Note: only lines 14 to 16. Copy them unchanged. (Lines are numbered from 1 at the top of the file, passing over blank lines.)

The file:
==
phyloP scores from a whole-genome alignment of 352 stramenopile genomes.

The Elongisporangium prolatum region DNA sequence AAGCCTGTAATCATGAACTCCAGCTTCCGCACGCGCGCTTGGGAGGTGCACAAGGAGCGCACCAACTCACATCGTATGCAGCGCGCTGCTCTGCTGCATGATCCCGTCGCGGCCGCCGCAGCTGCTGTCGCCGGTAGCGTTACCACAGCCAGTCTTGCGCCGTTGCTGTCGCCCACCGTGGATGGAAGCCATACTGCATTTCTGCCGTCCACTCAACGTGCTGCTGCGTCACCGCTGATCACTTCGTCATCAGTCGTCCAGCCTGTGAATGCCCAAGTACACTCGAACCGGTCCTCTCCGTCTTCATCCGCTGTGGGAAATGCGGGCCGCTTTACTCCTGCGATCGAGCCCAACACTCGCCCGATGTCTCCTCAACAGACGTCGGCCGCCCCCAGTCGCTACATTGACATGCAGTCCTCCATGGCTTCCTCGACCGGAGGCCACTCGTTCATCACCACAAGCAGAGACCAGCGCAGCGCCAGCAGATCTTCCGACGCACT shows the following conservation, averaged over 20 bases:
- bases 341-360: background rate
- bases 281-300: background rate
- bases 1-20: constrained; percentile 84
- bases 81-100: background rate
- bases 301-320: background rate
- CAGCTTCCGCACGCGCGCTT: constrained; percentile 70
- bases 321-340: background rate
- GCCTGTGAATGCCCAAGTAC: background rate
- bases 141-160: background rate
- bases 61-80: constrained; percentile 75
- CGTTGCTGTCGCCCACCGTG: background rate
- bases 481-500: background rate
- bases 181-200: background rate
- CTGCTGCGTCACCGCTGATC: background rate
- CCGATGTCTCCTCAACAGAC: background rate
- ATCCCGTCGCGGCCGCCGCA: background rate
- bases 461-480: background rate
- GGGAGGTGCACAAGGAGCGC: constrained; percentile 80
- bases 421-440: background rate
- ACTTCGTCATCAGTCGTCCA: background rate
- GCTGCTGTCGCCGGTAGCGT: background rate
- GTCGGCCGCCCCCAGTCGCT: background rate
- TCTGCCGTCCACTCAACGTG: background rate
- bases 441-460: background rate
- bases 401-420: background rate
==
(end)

- bases 481-500: background rate
- bases 181-200: background rate
- CTGCTGCGTCACCGCTGATC: background rate